De Beers accused of breaking beneficiation promises

All the 700 diamond cutters have lost their jobs in the past few months
All the 700 diamond cutters have lost their jobs in the past few months

The correct implementation of the marketing agreement between De Beers and government could put a halt to the bleeding in the local diamond cutting and polishing industry, where 700 jobs have been lost in the past few months, industry insiders believe.

According to analysts that claim to have intimate knowledge of the ten-year 2010 agreement, the diamond manufacturers’ plight might be lessened if De Beers keeps its promise of supplying local companies with ‘suitable’ stones that are profitable to cut under Botswana’s high cost operating environment. In the better quality ranges, Botswana’s labour costs are competitive with other centres and below some of the other southern African countries.

Due to depressed polished prices set against high rough prices, cutting and polishing companies globally are currently facing difficulties with the local industry’s situation exacerbated by the comparatively higher labour costs.

The combination of high rough prices and market-induced strain on the cutting and polishing business in Botswana has recently triggered severe cutbacks in an industry that employs around 3,700 people.


About 700 workers have already lost their jobs in recent months with companies such as Eurostar, BDM, Diarough, Moti Ganz, Leo Schachter having already laid off workers or have closed altogether. Some analysts feel that if the local industry had access to suitable and viable supplies, many – if not all – of these redundancies could have been avoided.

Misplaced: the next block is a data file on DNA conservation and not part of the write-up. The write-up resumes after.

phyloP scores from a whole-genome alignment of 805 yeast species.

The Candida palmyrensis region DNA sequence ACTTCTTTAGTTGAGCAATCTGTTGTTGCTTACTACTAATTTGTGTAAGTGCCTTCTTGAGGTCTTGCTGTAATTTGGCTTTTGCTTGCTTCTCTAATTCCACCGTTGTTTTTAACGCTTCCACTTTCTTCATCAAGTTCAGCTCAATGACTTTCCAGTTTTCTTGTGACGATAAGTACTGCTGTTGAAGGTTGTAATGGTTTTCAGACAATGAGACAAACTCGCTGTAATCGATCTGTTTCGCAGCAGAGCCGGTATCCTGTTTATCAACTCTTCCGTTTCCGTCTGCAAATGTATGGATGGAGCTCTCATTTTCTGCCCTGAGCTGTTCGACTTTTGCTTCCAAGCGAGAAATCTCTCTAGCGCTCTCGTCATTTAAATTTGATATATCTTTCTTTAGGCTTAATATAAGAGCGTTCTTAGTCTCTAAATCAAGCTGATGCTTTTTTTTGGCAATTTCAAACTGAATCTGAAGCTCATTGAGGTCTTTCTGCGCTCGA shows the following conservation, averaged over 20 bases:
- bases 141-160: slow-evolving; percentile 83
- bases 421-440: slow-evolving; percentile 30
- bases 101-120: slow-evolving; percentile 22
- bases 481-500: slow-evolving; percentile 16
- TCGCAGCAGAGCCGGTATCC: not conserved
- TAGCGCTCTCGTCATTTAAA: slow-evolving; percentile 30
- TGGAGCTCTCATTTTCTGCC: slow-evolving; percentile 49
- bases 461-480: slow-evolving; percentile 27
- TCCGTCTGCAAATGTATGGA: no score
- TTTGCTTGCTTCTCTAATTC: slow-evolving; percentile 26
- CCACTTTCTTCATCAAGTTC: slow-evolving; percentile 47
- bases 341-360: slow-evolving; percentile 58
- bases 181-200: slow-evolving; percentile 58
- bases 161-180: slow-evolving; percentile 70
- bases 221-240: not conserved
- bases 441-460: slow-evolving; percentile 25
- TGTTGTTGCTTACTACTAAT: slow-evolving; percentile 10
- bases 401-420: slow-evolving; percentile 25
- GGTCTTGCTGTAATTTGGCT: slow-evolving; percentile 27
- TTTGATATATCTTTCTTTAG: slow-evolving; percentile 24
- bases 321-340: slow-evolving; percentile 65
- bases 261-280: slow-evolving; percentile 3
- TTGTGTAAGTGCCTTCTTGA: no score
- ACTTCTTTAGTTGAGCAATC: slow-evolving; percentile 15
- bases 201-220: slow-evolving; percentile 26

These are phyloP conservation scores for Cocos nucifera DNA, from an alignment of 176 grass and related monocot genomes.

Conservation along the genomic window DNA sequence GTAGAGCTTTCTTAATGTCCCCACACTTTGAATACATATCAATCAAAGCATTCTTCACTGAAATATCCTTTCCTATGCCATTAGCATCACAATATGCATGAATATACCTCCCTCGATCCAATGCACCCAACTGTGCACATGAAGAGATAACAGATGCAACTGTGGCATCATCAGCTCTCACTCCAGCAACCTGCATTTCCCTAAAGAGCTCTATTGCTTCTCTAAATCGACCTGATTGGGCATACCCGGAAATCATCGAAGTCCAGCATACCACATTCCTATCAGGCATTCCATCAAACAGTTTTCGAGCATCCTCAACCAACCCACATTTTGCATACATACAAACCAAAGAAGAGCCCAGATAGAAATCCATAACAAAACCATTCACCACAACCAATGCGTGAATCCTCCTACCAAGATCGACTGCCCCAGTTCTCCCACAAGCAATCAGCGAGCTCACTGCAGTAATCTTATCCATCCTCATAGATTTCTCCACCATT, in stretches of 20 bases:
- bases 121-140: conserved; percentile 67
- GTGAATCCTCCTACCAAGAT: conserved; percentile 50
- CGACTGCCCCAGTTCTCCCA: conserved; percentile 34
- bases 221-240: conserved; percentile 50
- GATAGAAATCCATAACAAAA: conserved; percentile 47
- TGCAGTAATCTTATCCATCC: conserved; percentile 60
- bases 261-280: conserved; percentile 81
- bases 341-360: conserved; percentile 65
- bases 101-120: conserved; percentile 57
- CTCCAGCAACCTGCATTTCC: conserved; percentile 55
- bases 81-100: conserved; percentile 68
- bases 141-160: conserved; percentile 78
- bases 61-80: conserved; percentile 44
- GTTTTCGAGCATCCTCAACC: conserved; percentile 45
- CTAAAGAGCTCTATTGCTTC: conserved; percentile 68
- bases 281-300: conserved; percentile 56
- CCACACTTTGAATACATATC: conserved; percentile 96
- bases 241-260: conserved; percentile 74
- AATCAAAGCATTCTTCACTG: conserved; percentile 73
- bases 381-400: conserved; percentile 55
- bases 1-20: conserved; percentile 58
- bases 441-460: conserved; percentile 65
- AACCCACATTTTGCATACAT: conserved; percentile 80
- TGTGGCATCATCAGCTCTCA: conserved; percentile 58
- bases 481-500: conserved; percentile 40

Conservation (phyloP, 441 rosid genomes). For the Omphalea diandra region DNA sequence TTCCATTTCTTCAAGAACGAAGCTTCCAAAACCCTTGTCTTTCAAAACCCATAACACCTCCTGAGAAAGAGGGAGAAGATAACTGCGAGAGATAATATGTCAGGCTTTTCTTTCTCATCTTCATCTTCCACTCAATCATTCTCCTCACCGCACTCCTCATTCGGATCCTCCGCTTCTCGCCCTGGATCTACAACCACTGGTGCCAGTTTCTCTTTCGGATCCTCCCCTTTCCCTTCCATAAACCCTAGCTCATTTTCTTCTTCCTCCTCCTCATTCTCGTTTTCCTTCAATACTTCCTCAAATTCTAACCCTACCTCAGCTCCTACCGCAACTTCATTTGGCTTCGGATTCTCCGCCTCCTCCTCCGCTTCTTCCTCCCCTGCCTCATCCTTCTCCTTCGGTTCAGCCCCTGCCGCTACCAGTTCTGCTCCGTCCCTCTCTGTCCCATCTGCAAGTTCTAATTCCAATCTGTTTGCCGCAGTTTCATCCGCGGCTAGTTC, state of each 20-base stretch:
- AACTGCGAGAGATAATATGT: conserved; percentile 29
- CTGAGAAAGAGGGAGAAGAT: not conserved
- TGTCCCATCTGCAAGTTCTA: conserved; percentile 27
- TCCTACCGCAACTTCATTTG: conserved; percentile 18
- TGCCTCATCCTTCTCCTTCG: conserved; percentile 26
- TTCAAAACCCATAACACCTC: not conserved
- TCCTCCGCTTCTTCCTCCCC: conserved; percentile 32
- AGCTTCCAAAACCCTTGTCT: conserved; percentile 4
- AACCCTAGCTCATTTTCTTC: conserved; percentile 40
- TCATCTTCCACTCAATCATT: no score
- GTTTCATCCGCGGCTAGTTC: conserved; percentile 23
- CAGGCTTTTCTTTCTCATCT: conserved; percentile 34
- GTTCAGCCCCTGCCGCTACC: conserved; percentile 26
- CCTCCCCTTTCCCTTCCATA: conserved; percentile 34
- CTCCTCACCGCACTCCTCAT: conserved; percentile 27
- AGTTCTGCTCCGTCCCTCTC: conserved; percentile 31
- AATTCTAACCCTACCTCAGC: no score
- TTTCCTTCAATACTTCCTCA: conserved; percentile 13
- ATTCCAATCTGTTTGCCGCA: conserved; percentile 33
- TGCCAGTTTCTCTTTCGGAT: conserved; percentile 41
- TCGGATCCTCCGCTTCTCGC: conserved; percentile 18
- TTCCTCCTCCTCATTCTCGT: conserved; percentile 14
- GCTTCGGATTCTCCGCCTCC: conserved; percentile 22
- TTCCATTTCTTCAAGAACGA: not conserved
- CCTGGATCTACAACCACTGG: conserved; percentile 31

Renowned Industry analyst Chaim Even–Zohar in his Diamond Intelligence Briefing (DIB) reckons that if Botswana cutting and polishing firms were supplied with the economically viable and domestically suitable stones as in the agreement, the local industry could become competitive and job losses could be avoided. This would require supplying more expensive rough in categories in which the labour cost element would become quite insignificant.

 “We believe a correct implementation of the De Beers – Botswana marketing agreement, both in letter and in spirit, could have resulted in a flourishing local industry by now. “Allowing sightholders to make workers redundant because there are insufficient economically viable goods supplied to them may, prima facie, imply failure to meet contractual obligations, even though there may not be a direct penalty imposed for such a situation. It “certainly seems like an issue Botswana’s government ought to look into,” he wrote in the DIB.

In response to the recent layoffs in the industry, De Beers’ spokesperson Lynette Gould said that while the company is committed to beneficiation, focus should be on creating an industry characterised by efficiency and best practice, not artificial measures.

“We see employment as an output rather than an input to the beneficiation process – and as we develop a more sustainable sector, this will improve the employment opportunities created over time, even if there are unfortunately ebbs and flows in employment levels in response to shorter term external factors,” she said.